I’m in no way making an opinion on Suarez’s mental health status and frankly, I don’t care. I’m making an opinion on how society (us) disapproval leads to the suspicion or diagnosis of a mental illness. This in turns perpetuates the stereotype that people with mental health issues do things we disapprove of and in some cases these things are violent.


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Ray of Hope

I’m better today. I don’t feel great, and I’m still pretty fragile, but the suicidal ideation is gone and I just feel tired, like I’ve been through a battle of some kind… indeed I have.

I got a really good night’s rest last night, and even fell asleep at a decent hour thanks to the full Zyprexa dose. It was nice not to lie awake into the wee hours, ruminating and feeling more and more frantic as the minutes ticked by. It was also good to do as Dr. A had suggested and call a moratorium on worrying about money and job-hunting; yes, the problems are still very much there, but I am giving myself the weekend off.

However, I’m still playing armchair quarterback, and second-guessing myself as to why I’m always so quick to deny the possibility that maybe—just maybe—it’s not mere life events that are causing me to ricochet between hope and despair. Maybe it really is the fact that I have an illness which causes extreme mood swings, and not just a character weakness or an inability to cope with life.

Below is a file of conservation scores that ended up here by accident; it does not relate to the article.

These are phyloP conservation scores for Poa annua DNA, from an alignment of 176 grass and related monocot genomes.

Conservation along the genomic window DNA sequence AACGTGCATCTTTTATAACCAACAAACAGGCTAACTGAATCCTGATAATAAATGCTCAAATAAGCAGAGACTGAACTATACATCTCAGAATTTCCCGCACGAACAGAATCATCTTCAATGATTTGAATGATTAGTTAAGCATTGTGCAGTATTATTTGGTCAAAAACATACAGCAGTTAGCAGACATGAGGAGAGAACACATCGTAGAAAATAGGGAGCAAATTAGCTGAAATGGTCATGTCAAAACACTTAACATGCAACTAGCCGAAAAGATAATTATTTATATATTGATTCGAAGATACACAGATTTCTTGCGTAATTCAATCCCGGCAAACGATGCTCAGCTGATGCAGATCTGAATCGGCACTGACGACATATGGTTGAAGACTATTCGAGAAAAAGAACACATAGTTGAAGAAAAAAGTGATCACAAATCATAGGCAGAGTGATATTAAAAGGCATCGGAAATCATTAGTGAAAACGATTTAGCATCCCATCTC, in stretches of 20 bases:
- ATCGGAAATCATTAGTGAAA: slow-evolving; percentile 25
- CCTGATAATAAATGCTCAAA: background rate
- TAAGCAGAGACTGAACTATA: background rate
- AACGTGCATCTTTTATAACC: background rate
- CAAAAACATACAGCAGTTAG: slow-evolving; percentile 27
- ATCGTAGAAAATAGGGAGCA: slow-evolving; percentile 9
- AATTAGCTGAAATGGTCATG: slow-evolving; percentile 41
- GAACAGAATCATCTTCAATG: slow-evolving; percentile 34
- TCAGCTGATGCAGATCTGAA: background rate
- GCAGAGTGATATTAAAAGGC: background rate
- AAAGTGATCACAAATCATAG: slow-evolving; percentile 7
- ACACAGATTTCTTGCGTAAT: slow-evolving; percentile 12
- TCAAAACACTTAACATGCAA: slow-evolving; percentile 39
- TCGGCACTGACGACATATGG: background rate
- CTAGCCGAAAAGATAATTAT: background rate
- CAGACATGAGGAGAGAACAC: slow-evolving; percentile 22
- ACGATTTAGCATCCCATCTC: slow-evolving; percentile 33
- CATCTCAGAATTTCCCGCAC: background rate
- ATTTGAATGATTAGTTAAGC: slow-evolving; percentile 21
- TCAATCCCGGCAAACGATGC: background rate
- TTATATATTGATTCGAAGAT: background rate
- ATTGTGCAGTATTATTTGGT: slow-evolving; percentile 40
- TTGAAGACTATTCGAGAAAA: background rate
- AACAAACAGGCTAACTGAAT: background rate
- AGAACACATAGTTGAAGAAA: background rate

That’s a hard concept to grasp when you were taught from earliest childhood to “suck it up, Buttercup” and that “good” people accept full responsibility for everything that goes wrong in their lives. There was no room for the idea that SOME things are nobody’s fault—they just happen. Losing that State job wasn’t my fault; it just happened. Having difficulty finding out where I belong in the world now isn’t my fault either (even though I still have to do something about it). But I can say that to myself a hundred times—I can even type it onto a computer screen—and still not believe it entirely.

This is where a more objective observer—or two, or three—can be most helpful. In addition to Dr. A, I happen to have several friends who have been fighting the same disease for years, and when one, or all, of these people tell me the same thing, I have no choice but to pay attention. Admittedly, my perspective is skewed, and by default I am over-critical and much too hard on myself for things that I readily forgive other people for. These people give me a ray of hope when I need one; they lift me up when I fall; they call me on my BS; they nourish my soul.

They also know how far I can be pushed, but always stop short of pushing me too far. What’s unique about the situation is, with the exception of Dr. A, I have never even met these people in person. We all “know” each other from a nursing website, and now have our own support group for nurses with mood disorders on Facebook. Yet while we’ve never heard each other’s voices or hugged each other, we know each other more intimately than most of the people in our “real” lives.